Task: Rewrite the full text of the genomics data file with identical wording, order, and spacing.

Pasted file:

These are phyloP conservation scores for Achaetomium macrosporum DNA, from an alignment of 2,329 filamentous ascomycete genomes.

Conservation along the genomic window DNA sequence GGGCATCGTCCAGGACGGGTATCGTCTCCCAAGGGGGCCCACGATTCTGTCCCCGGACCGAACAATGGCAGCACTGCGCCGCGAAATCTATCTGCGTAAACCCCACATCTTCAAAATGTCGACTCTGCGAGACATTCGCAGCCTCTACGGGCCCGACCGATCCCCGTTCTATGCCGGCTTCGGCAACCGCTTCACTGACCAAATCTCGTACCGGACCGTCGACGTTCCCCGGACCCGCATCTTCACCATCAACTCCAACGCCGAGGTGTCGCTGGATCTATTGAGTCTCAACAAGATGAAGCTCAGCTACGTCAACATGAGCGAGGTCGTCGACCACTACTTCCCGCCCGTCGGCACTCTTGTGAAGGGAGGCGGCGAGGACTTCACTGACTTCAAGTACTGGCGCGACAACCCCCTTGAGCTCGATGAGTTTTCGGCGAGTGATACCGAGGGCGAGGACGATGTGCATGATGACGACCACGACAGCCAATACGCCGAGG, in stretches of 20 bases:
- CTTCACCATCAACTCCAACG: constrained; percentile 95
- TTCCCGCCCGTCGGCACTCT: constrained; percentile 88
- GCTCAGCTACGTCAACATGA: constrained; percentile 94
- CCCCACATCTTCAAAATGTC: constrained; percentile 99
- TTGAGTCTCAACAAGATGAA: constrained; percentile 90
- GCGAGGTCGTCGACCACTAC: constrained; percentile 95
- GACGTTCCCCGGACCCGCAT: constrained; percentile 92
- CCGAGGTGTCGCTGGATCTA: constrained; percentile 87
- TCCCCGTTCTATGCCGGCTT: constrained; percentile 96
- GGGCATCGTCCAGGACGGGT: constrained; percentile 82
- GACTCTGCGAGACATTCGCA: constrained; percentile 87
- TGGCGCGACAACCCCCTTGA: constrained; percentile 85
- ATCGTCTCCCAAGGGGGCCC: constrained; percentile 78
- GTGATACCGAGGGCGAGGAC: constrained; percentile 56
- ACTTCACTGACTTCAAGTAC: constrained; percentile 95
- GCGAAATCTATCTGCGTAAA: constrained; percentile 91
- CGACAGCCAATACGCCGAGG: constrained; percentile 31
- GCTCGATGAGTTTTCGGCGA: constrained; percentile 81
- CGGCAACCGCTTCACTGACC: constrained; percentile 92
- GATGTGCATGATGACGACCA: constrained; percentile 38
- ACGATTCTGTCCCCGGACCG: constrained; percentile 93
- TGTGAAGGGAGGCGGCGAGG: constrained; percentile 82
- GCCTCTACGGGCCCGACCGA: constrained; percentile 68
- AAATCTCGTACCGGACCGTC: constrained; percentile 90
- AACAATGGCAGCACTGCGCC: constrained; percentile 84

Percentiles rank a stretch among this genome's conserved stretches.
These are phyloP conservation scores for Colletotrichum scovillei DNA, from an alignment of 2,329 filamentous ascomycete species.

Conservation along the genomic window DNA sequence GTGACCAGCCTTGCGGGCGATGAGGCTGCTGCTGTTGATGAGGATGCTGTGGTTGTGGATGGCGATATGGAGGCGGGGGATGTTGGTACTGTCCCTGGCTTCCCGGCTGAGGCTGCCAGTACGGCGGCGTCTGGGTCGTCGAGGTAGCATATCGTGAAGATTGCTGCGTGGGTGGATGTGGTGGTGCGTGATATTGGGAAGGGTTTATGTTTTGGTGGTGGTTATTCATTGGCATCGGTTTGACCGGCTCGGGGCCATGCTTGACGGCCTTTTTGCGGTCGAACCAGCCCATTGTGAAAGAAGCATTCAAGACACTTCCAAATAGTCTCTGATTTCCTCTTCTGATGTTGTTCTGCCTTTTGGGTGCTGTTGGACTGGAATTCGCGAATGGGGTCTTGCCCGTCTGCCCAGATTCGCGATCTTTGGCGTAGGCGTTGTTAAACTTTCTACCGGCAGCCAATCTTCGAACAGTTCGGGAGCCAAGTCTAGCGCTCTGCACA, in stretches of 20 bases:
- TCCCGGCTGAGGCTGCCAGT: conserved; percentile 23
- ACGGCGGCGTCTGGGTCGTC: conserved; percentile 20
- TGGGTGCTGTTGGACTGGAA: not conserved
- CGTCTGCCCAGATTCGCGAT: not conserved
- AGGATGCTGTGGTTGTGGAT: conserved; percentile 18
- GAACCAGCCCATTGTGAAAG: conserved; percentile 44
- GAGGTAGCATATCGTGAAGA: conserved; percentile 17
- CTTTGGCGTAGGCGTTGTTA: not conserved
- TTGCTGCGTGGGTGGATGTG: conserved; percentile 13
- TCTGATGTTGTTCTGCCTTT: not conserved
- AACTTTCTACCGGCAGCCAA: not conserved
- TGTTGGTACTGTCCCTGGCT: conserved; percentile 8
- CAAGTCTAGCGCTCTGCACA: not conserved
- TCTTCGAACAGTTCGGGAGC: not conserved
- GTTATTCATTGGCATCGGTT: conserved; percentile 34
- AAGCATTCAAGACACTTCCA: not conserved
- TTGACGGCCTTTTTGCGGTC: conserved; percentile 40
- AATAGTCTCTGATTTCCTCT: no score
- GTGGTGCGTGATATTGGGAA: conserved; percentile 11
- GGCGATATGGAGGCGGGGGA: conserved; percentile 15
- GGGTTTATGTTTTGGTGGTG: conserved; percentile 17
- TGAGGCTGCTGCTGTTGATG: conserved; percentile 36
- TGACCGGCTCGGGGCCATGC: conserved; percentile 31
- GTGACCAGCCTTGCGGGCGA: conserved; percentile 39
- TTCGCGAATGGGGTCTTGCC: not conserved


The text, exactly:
These are phyloP conservation scores for Achaetomium macrosporum DNA, from an alignment of 2,329 filamentous ascomycete genomes.

Conservation along the genomic window DNA sequence GGGCATCGTCCAGGACGGGTATCGTCTCCCAAGGGGGCCCACGATTCTGTCCCCGGACCGAACAATGGCAGCACTGCGCCGCGAAATCTATCTGCGTAAACCCCACATCTTCAAAATGTCGACTCTGCGAGACATTCGCAGCCTCTACGGGCCCGACCGATCCCCGTTCTATGCCGGCTTCGGCAACCGCTTCACTGACCAAATCTCGTACCGGACCGTCGACGTTCCCCGGACCCGCATCTTCACCATCAACTCCAACGCCGAGGTGTCGCTGGATCTATTGAGTCTCAACAAGATGAAGCTCAGCTACGTCAACATGAGCGAGGTCGTCGACCACTACTTCCCGCCCGTCGGCACTCTTGTGAAGGGAGGCGGCGAGGACTTCACTGACTTCAAGTACTGGCGCGACAACCCCCTTGAGCTCGATGAGTTTTCGGCGAGTGATACCGAGGGCGAGGACGATGTGCATGATGACGACCACGACAGCCAATACGCCGAGG, in stretches of 20 bases:
- CTTCACCATCAACTCCAACG: constrained; percentile 95
- TTCCCGCCCGTCGGCACTCT: constrained; percentile 88
- GCTCAGCTACGTCAACATGA: constrained; percentile 94
- CCCCACATCTTCAAAATGTC: constrained; percentile 99
- TTGAGTCTCAACAAGATGAA: constrained; percentile 90
- GCGAGGTCGTCGACCACTAC: constrained; percentile 95
- GACGTTCCCCGGACCCGCAT: constrained; percentile 92
- CCGAGGTGTCGCTGGATCTA: constrained; percentile 87
- TCCCCGTTCTATGCCGGCTT: constrained; percentile 96
- GGGCATCGTCCAGGACGGGT: constrained; percentile 82
- GACTCTGCGAGACATTCGCA: constrained; percentile 87
- TGGCGCGACAACCCCCTTGA: constrained; percentile 85
- ATCGTCTCCCAAGGGGGCCC: constrained; percentile 78
- GTGATACCGAGGGCGAGGAC: constrained; percentile 56
- ACTTCACTGACTTCAAGTAC: constrained; percentile 95
- GCGAAATCTATCTGCGTAAA: constrained; percentile 91
- CGACAGCCAATACGCCGAGG: constrained; percentile 31
- GCTCGATGAGTTTTCGGCGA: constrained; percentile 81
- CGGCAACCGCTTCACTGACC: constrained; percentile 92
- GATGTGCATGATGACGACCA: constrained; percentile 38
- ACGATTCTGTCCCCGGACCG: constrained; percentile 93
- TGTGAAGGGAGGCGGCGAGG: constrained; percentile 82
- GCCTCTACGGGCCCGACCGA: constrained; percentile 68
- AAATCTCGTACCGGACCGTC: constrained; percentile 90
- AACAATGGCAGCACTGCGCC: constrained; percentile 84

Percentiles rank a stretch among this genome's conserved stretches.
These are phyloP conservation scores for Colletotrichum scovillei DNA, from an alignment of 2,329 filamentous ascomycete species.

Conservation along the genomic window DNA sequence GTGACCAGCCTTGCGGGCGATGAGGCTGCTGCTGTTGATGAGGATGCTGTGGTTGTGGATGGCGATATGGAGGCGGGGGATGTTGGTACTGTCCCTGGCTTCCCGGCTGAGGCTGCCAGTACGGCGGCGTCTGGGTCGTCGAGGTAGCATATCGTGAAGATTGCTGCGTGGGTGGATGTGGTGGTGCGTGATATTGGGAAGGGTTTATGTTTTGGTGGTGGTTATTCATTGGCATCGGTTTGACCGGCTCGGGGCCATGCTTGACGGCCTTTTTGCGGTCGAACCAGCCCATTGTGAAAGAAGCATTCAAGACACTTCCAAATAGTCTCTGATTTCCTCTTCTGATGTTGTTCTGCCTTTTGGGTGCTGTTGGACTGGAATTCGCGAATGGGGTCTTGCCCGTCTGCCCAGATTCGCGATCTTTGGCGTAGGCGTTGTTAAACTTTCTACCGGCAGCCAATCTTCGAACAGTTCGGGAGCCAAGTCTAGCGCTCTGCACA, in stretches of 20 bases:
- TCCCGGCTGAGGCTGCCAGT: conserved; percentile 23
- ACGGCGGCGTCTGGGTCGTC: conserved; percentile 20
- TGGGTGCTGTTGGACTGGAA: not conserved
- CGTCTGCCCAGATTCGCGAT: not conserved
- AGGATGCTGTGGTTGTGGAT: conserved; percentile 18
- GAACCAGCCCATTGTGAAAG: conserved; percentile 44
- GAGGTAGCATATCGTGAAGA: conserved; percentile 17
- CTTTGGCGTAGGCGTTGTTA: not conserved
- TTGCTGCGTGGGTGGATGTG: conserved; percentile 13
- TCTGATGTTGTTCTGCCTTT: not conserved
- AACTTTCTACCGGCAGCCAA: not conserved
- TGTTGGTACTGTCCCTGGCT: conserved; percentile 8
- CAAGTCTAGCGCTCTGCACA: not conserved
- TCTTCGAACAGTTCGGGAGC: not conserved
- GTTATTCATTGGCATCGGTT: conserved; percentile 34
- AAGCATTCAAGACACTTCCA: not conserved
- TTGACGGCCTTTTTGCGGTC: conserved; percentile 40
- AATAGTCTCTGATTTCCTCT: no score
- GTGGTGCGTGATATTGGGAA: conserved; percentile 11
- GGCGATATGGAGGCGGGGGA: conserved; percentile 15
- GGGTTTATGTTTTGGTGGTG: conserved; percentile 17
- TGAGGCTGCTGCTGTTGATG: conserved; percentile 36
- TGACCGGCTCGGGGCCATGC: conserved; percentile 31
- GTGACCAGCCTTGCGGGCGA: conserved; percentile 39
- TTCGCGAATGGGGTCTTGCC: not conserved